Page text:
When you file your annual income tax return with the Internal Revenue Service, there are three forms you may be able to use: 1040EZ, 1040A and 1040. 1040EZ is the simplest form, but only taxpayers who meet certain qualifications can use it.

You must choose single or married filing jointly as your filing status and you must not claim any dependents. You (and your spouse) must be 64 or younger at the end of the tax year and not blind.

Your taxable income must be less than $100,000 and can only come from the following sources: wages, salaries, tips, taxable scholarship and fellowship grants, unemployment compensation, and Alaska Permanent Fund dividends. If you received taxable interest, it must be $1,500 or less (if it is $1,500 or more, you must file Schedule B, and you can’t file schedules with form 1040EZ). Also, if your job pays tips, they must be accounted for in boxes 5 and 7 on your W-2.

You must not claim any tax credits other than the earned income tax credit (available to certain low-income taxpayers) and you can’t take any deductions other than the standard deduction. You must not owe any household employment taxes (which would only apply if you had a household employee) and, finally, you must not be in Chapter 11 bankruptcy if you filed for bankruptcy after October 16, 2005.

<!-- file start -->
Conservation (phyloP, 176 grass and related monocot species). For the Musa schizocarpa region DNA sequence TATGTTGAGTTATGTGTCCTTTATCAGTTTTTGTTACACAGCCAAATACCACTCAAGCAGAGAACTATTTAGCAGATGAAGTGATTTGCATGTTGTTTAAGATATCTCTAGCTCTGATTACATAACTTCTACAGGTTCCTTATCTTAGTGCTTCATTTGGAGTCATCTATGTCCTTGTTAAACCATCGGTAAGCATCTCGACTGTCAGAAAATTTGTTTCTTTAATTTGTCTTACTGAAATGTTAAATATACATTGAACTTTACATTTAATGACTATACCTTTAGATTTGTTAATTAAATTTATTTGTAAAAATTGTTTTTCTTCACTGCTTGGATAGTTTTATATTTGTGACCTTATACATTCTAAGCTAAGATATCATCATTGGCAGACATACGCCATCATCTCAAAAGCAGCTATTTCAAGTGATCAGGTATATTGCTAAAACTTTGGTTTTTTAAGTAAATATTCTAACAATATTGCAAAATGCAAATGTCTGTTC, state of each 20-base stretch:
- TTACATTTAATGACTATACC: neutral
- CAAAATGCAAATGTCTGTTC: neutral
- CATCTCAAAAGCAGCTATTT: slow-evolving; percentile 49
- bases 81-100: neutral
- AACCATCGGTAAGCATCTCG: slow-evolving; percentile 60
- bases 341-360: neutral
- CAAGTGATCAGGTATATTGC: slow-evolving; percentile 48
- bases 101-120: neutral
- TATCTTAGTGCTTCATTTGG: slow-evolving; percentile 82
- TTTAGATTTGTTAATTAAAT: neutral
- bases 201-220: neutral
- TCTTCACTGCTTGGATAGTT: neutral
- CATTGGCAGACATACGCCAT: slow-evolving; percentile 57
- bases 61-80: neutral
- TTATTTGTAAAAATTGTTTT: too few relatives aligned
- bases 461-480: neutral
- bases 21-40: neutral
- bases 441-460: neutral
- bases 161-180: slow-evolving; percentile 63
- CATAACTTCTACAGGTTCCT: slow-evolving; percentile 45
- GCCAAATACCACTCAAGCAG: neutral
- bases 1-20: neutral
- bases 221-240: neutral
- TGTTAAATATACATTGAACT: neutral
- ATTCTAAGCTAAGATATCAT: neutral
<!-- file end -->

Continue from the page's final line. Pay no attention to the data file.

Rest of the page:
The IRS does not say that you must file form 1040A or form 1040 if you have dependents or if you have a deductible expense like student loan interest. You are allowed to file form 1040EZ in these circumstances; it just isn’t the best choice since it will cost you money. While form 1040EZ is faster to fill out and has minimal recordkeeping requirements, the savings you can achieve by taking all the credits and deductions you’re entitled to on one of the longer tax forms will usually be worth the effort.

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